Front of house staff

Help us run our organic farm hotel

 

Helen Browning’s Royal Oak is a very busy Good Food Guide and Caskmark listed pub.

Situated on our beautiful organic farm in Bishopstone, Wiltshire – 5 miles from Swindon, 10 miles Marlborough, 25 miles Oxford, 60 miles London.

Two years ago we opened our 12 new luxurious bedrooms and expanded our kitchen and dining space. We are looking to recruit front of house staff and a junior sous chef. Must be flexible towards other sensible work also, if asked.

Own transport essential, however, if not living in. We pay well, and tips can be extraordinary.

We are thrilled to be employers of anyone from anywhere in the EU. If outside the EU we need to know it’s legal for you to work here for at least a minimum of 6 months.

Current vacancies:

Senior Front of House Team Member (full time position)
Full/part time front of house staff
Junior sous chef

How to apply:

Please send a CV and covering letter detailing why you think you are suitable for the role to: lisa@helenbrowningorganics.co.uk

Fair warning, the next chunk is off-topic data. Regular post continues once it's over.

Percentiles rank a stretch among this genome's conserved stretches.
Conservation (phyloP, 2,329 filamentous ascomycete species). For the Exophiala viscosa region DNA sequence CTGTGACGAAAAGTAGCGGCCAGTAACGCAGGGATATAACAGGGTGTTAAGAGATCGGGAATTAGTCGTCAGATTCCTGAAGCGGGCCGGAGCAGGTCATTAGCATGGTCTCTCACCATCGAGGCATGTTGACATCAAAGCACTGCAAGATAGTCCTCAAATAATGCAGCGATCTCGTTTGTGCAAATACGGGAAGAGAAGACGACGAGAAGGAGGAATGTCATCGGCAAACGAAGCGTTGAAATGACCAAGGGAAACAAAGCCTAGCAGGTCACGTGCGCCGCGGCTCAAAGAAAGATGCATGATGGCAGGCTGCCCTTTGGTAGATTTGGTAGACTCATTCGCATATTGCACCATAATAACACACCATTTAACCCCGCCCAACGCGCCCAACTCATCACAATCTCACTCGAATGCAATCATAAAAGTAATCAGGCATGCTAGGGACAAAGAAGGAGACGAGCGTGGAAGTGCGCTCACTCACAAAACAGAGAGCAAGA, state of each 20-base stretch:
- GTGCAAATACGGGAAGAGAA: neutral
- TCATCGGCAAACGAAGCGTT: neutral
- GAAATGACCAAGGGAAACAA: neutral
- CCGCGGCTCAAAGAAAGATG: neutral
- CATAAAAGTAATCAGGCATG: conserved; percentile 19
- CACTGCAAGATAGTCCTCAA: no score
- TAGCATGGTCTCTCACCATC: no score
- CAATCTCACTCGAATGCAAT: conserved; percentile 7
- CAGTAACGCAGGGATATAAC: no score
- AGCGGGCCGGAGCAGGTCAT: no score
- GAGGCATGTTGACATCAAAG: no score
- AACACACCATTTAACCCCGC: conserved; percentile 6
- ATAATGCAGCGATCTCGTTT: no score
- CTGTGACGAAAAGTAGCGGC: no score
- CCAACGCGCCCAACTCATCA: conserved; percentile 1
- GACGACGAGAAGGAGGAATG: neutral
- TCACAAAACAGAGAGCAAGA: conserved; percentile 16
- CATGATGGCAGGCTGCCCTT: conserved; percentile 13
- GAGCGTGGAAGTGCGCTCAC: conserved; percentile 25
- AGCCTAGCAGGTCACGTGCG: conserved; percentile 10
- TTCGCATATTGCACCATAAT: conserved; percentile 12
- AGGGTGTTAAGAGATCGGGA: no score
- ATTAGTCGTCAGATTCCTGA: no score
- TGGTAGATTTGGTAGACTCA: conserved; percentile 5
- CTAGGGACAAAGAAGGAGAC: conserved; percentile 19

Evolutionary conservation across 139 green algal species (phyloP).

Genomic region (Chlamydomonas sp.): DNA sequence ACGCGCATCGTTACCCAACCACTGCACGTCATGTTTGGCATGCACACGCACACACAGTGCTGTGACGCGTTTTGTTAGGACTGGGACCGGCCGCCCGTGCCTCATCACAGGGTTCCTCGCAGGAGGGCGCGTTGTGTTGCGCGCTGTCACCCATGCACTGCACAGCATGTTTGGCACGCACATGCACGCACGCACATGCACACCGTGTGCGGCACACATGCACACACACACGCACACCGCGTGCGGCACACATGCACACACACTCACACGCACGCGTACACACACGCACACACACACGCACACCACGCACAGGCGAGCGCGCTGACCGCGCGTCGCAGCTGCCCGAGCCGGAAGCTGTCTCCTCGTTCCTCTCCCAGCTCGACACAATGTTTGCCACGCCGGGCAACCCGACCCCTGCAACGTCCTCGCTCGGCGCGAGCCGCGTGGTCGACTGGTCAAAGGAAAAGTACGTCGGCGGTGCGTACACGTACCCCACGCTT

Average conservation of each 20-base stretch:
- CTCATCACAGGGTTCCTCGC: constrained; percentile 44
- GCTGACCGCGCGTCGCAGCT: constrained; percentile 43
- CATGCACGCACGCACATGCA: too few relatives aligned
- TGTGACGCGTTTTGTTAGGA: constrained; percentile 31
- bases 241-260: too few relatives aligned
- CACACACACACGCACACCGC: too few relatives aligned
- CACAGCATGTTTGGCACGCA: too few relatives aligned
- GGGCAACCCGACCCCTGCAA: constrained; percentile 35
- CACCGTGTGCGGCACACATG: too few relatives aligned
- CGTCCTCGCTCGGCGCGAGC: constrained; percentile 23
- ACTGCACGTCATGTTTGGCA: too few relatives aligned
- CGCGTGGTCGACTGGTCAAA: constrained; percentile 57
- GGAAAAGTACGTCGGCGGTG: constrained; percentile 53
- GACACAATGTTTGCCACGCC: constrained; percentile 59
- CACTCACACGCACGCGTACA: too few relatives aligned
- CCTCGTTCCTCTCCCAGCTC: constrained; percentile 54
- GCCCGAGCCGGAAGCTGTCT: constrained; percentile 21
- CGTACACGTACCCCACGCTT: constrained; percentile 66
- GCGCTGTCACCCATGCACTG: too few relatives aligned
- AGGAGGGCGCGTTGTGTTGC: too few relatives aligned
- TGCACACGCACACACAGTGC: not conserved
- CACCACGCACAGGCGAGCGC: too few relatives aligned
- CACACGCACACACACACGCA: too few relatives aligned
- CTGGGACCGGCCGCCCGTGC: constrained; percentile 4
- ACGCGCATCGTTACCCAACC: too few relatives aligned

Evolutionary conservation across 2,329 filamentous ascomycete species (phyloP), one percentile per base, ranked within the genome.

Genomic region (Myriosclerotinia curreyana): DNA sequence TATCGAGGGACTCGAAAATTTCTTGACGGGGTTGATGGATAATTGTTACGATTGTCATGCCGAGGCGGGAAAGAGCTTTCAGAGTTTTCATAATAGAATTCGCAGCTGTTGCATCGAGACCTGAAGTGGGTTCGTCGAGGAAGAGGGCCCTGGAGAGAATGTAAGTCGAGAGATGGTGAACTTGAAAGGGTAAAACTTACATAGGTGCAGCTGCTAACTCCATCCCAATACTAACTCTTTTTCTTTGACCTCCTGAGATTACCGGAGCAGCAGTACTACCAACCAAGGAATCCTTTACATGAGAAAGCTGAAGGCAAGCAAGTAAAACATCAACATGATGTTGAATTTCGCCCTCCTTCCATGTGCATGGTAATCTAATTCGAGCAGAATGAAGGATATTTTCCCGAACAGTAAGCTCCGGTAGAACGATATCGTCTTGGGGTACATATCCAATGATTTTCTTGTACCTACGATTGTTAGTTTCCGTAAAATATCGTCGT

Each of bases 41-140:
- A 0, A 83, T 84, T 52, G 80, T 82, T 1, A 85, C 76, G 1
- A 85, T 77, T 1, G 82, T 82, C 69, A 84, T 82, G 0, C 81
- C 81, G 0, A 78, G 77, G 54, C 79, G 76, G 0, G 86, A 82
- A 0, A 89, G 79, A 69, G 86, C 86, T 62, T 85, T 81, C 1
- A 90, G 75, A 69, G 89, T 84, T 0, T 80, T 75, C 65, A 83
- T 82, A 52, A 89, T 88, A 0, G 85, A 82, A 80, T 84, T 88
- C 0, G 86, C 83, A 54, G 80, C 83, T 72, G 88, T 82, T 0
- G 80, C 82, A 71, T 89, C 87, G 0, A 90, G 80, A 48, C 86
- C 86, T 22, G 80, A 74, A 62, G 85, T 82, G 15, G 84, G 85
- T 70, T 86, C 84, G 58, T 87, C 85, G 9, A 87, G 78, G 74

Chop House news 😊

• From 7th May we are opening at 5pm again. Last food order at 8.45pm.

• Burger Buddies!! 2 burgers for £20 and ½ price onion rings between the hour of 5 and 6pm (last food order at 5.45pm) tables must be vacated by 6.30pm.

See more...

British Organic Charcuterie

Native Breeds and Helen Browning’s have been working together for five years on a customer / supplier basis. The key interests of both businesses during this time, has been applying organic sustainable agriculture to meat production and charcuterie and we are very pleased to announce ...

One ice cream and one loaf at a time

Our HB businesses tend to move at a steady pace — like farming generally — and new developments can often take us by surprise...

Helen Browning's Organic
Helen Browning's Organic6 hours ago
This is well worth a share. A very informative & engaging video about one of our most remarkable & precious resources ... SOIL!
Helen Browning's Organic
The Guardian
Soil is pretty remarkable stuff. It provides 95% of our food, helps regulate the Earth’s atmosphere and is a bigger carbon sink than all the world's forests combined. In fact, it basically enables all life on this planet to exist. So why do we treat it like dirt? The Guardian journalist Josh Toussaint-Strauss finds out how we are destroying it, but also discovers some of the progress made in the race to protect the Earth’s soils

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